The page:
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Sails target: capturing the excitement
of sailing

June 2016

British photographer Mark Lloyd works in the specialised world of sailing and over the last 15 years has won himself a reputation for exceptional action images of all manner of watery pursuits. His latest assignment, to photograph the America’s Cup catamarans as they ‘fly’ across the race course, is being made infinitely easier thanks to the EOS-1D X Mark II, as he explains to CPN Editor David Corfield...

© Lloyd Images
© Lloyd Images

'Fenetrea Cardinal' Multi 50 skippered by Frenchman Erwan Le Roux. Taken on a Canon EOS-1D X Mark II with an EF70-200mm f/2.8L IS II USM lens plus an EF1.4x Extender III; the exposure was 1/4000sec at f/5, ISO 1000.

Reaching speeds of up to 50mph (80kph) across open water, the multi-hulled craft taking part in the America’s Cup World Series are a sight to behold. But so is sailing photographer Mark Lloyd. He works quickly and precisely on board, capturing the brave souls who pit their skills against the elements in one of the world’s most famous sailing events. And he does it all without a harness...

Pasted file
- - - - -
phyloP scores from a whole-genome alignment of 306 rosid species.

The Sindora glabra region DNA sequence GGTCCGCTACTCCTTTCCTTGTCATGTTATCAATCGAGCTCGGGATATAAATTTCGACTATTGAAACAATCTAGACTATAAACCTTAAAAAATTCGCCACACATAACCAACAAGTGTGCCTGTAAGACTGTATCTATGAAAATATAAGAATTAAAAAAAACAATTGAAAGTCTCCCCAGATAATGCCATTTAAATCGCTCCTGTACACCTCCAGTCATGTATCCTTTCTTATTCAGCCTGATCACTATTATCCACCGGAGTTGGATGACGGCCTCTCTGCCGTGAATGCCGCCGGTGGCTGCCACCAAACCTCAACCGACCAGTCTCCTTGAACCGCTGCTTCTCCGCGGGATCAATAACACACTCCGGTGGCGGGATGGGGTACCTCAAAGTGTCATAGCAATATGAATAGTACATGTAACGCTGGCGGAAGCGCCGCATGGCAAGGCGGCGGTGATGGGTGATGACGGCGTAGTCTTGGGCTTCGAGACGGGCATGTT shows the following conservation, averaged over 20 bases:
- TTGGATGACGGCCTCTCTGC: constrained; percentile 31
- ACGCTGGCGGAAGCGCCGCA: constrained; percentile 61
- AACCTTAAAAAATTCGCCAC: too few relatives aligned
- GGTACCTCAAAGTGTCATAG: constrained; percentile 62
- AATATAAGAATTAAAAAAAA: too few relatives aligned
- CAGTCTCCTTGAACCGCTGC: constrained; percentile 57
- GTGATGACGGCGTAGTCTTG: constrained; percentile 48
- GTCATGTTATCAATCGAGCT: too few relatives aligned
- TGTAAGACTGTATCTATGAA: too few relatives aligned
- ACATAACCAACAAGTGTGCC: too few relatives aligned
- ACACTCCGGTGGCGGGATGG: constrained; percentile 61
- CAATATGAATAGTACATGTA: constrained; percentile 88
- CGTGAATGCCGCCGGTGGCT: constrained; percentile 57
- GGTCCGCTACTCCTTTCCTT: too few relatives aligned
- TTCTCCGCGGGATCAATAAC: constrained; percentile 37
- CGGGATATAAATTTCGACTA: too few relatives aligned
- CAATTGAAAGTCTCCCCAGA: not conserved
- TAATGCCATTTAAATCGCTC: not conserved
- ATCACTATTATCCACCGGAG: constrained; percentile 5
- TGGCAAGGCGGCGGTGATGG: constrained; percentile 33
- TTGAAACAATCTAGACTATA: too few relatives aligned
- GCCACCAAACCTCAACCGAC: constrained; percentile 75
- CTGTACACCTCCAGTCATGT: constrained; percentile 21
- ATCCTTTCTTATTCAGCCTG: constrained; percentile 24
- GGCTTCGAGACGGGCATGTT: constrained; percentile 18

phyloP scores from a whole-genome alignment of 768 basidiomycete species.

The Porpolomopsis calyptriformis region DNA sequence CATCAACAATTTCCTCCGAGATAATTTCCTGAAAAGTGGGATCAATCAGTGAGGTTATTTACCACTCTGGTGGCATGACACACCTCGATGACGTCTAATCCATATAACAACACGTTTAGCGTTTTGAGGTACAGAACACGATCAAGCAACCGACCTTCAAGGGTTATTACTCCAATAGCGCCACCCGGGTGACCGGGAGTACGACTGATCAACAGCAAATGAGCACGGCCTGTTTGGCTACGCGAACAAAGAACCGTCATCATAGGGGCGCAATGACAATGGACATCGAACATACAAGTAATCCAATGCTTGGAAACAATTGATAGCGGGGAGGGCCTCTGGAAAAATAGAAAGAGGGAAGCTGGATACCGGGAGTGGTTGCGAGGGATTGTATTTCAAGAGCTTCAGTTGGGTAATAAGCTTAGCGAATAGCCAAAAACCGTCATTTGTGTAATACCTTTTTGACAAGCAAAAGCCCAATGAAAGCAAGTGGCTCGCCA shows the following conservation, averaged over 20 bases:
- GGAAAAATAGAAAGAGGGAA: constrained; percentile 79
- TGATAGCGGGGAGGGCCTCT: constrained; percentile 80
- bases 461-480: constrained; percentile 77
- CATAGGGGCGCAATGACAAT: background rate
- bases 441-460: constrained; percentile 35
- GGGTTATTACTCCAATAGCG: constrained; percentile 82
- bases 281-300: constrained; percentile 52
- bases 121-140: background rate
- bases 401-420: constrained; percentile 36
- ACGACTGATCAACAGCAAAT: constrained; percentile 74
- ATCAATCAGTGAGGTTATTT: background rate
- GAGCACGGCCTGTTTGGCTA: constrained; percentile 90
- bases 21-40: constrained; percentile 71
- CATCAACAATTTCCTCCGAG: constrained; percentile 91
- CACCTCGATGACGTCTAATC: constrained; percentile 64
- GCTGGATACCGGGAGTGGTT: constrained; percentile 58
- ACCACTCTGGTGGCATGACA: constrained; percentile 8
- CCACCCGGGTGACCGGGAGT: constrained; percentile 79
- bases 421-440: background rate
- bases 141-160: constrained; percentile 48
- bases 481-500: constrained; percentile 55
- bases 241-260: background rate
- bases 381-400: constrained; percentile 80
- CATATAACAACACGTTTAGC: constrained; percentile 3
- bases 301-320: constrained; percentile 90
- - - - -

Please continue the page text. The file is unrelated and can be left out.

“I need to move quickly and precisely,” he explains. “These vessels are more like flying boats and for 2016 they are all new. They are called AC45fs and are really fast, right up there with the latest developments in the sailing industry and there’s a real buzz about them. I’m going to have one hell of a job to show just how exciting it is without trashing my gear, myself or falling off!”